Considering the decrepit state of the New York Yankees‘ roster, the first half of the season went as well as it possibly could have. With starting players and superstars dropping like flies, the pinstripes, while playing a lot of backups and castoffs, own a respectable 51-44 record. However, there is no real reason to believe that there is a championship team here.
Playing to the best of their abilities, the Yankees are a fourth place team, six games behind the rival Boston Red Sox in the American League East. They will go into their first post-All-Star Break series against the Red Sox in Fenway trying to find a way to play like the gritty team that started out this season 30-18. The lineup, though, which features names like Travis Hafner, Luis Cruz, and Vernon Wells, provides little reason for hope.
Nicely put, the offense is ineffective. They have scored 373 runs in 95 games, which is fewer than the historically terrible New York Mets have in 91 games.
Pitching, both from the starters and the relievers, has kept the Yankees in the hunt. One of the good long-term stories is their sudden starting depth. Hiroki Kuroda, who was snubbed from an All-Star roster spot, has passed the struggling CC Sabathia as the ace of the staff while Andy Pettitte and Phil Hughes have been spotty in the middle. At the back-end, David Phelps has had a taste of success while Ivan Nova re-emerged with two consecutive terrific outings. Vidal Nuno and Adam Warren have shown future value during spot appearances this year. Meanwhile, Michael Pineida is finally healthy again and is trying to find his 2011 All-Star form down in Triple-A.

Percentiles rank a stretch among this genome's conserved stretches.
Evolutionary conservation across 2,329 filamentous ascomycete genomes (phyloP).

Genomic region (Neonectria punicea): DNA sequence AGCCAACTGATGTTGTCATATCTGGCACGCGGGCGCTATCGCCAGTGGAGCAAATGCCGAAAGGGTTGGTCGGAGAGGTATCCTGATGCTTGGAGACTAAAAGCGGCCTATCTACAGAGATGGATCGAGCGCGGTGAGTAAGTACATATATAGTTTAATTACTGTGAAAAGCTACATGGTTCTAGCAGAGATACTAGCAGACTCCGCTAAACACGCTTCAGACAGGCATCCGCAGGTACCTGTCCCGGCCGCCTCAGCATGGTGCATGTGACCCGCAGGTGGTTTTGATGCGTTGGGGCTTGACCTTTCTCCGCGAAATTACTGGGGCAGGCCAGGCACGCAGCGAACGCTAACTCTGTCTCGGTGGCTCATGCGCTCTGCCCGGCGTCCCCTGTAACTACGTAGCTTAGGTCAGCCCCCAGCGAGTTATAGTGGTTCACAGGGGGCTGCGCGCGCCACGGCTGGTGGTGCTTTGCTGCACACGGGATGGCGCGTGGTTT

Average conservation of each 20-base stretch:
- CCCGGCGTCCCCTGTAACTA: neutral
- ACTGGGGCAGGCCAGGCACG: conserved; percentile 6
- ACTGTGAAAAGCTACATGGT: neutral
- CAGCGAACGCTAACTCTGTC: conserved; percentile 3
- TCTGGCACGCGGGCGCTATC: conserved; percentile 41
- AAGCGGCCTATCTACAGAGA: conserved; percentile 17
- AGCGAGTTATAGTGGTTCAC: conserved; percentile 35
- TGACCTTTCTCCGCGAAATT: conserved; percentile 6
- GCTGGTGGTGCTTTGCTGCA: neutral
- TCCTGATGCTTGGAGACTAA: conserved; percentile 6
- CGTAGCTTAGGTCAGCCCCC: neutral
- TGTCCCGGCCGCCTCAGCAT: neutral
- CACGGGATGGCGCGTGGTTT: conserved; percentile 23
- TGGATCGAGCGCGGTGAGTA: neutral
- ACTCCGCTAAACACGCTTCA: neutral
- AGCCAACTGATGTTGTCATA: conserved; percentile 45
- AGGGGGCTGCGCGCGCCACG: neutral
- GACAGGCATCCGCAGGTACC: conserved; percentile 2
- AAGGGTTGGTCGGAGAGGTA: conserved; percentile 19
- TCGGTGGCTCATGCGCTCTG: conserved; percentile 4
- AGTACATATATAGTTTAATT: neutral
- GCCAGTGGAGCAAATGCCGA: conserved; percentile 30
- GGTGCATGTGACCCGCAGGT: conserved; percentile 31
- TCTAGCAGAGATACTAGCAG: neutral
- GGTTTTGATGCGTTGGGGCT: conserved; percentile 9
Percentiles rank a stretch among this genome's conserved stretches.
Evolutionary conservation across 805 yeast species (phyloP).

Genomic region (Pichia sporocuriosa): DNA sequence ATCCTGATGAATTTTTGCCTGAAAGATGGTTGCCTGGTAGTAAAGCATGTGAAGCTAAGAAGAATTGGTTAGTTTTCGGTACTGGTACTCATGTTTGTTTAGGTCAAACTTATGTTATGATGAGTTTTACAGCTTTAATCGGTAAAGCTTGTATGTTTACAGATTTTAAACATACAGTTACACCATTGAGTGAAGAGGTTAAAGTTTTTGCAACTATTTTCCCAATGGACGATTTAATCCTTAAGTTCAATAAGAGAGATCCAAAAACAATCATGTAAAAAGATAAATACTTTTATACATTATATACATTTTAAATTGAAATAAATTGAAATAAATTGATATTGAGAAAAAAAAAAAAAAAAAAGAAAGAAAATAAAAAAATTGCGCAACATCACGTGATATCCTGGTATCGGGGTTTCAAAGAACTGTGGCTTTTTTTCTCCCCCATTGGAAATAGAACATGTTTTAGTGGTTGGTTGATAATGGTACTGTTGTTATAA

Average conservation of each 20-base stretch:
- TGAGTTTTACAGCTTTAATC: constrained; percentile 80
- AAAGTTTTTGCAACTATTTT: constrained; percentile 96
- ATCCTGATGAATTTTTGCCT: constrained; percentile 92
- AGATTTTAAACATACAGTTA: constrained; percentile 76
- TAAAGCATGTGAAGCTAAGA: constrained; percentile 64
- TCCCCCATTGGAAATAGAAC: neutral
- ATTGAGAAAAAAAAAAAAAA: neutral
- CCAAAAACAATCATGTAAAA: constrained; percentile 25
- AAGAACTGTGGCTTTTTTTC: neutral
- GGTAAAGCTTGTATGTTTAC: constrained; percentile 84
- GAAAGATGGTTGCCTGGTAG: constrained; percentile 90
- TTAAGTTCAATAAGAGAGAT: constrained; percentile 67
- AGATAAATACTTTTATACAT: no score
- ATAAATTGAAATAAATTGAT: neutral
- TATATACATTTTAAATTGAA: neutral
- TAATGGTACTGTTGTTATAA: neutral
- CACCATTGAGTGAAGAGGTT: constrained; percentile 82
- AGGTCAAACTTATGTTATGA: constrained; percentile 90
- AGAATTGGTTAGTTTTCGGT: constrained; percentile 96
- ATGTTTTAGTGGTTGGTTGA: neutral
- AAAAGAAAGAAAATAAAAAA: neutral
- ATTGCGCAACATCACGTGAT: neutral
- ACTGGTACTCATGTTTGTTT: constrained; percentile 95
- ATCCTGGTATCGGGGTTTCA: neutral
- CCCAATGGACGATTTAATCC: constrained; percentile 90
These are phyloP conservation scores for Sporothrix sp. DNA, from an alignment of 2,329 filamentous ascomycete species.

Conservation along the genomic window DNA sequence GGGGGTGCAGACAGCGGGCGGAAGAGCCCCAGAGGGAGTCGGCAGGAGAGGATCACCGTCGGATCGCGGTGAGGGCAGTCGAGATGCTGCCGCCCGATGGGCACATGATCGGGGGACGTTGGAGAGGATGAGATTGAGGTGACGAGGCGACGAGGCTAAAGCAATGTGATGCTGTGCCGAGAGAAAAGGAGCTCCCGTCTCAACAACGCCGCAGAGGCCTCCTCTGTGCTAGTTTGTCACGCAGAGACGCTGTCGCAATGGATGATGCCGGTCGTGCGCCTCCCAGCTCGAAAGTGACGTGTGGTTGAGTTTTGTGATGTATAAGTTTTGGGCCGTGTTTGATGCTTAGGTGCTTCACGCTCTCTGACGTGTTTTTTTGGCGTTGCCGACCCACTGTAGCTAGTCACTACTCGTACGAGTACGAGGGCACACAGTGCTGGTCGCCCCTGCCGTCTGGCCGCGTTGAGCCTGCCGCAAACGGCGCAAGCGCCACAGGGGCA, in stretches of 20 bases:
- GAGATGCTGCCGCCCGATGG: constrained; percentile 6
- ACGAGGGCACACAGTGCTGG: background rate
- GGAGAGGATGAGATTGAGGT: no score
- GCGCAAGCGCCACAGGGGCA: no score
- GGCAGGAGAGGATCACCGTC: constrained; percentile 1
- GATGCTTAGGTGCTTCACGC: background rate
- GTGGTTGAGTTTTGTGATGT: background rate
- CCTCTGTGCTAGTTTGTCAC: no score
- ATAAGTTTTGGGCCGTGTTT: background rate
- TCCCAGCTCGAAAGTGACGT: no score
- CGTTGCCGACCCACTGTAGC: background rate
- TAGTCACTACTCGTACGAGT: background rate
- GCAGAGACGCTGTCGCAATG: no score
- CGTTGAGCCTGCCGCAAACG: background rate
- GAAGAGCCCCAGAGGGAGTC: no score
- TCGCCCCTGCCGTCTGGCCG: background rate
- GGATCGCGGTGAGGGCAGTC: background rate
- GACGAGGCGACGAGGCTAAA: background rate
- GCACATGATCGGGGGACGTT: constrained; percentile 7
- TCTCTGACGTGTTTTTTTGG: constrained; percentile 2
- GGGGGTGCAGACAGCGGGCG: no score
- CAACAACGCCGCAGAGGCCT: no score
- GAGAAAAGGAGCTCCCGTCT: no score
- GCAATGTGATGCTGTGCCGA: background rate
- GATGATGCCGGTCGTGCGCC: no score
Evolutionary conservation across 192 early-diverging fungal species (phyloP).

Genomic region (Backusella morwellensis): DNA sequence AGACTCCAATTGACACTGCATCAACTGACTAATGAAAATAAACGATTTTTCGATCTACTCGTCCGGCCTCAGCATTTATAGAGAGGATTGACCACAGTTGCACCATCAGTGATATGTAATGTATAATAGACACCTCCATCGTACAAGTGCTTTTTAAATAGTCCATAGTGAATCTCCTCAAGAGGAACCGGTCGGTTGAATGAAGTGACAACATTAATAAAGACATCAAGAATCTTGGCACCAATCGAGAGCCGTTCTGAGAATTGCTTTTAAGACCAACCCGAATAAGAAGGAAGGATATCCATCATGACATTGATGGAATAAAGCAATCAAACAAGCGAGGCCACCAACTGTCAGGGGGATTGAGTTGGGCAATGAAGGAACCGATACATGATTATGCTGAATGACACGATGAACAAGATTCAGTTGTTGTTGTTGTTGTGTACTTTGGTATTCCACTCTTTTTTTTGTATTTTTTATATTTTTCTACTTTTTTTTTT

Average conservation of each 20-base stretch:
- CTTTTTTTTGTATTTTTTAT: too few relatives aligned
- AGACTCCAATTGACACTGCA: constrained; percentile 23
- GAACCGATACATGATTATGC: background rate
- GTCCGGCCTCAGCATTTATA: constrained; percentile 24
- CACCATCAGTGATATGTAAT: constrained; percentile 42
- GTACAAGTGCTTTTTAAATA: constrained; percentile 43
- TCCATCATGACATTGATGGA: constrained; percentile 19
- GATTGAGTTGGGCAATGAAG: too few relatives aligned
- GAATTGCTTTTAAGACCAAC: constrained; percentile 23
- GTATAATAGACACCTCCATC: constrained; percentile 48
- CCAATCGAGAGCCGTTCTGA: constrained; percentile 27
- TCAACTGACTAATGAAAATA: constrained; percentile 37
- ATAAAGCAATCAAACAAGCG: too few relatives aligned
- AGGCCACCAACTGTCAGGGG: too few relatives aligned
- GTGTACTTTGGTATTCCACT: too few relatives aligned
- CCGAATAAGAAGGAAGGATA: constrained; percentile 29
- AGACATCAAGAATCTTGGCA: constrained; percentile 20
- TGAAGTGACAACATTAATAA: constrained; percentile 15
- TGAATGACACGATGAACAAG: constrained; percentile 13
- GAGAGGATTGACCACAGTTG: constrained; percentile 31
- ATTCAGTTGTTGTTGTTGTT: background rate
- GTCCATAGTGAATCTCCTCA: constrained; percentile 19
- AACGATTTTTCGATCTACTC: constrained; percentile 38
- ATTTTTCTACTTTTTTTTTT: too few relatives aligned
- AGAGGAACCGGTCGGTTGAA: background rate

The bullpen is spectacular. Mariano Rivera has come back from his devastating knee surgery and put up 30 saves in the first half to regain the dominant form that has made him the game’s greatest closer. He is leading from the back, and manager Joe Girardi has been able to masterfully mix and match names like Preston Claiborne and Shawn Kelley to go along with set-up man David Robertson to lock down the middle innings.
The offense still has to change. Maybe some of the injured stars will come back and contribute the way they were expected to. Derek Jeter, now out with a quad injury after recovering from a broken ankle, either could return as soon as Friday in Boston or could head to the DL again. Curtis Granderson, who is only up to swinging a broom, might be back in August as his fractured left hand continues to heal. Alex Rodriguez is progressing slowly up the Yankees minor league system but is trying to return from two hip surgeries. GM Brian Cashman, with a wild card spot in mind, could add a piece or two via the waiver wire or trade. The Yankees are just three games back of the second wild card.
It is astounding that the Yankees have done as well as they have with the lineups that they have been running out there every night. It also is a scary thought when you think about what the second half of the season could look like for them if the status quo remains.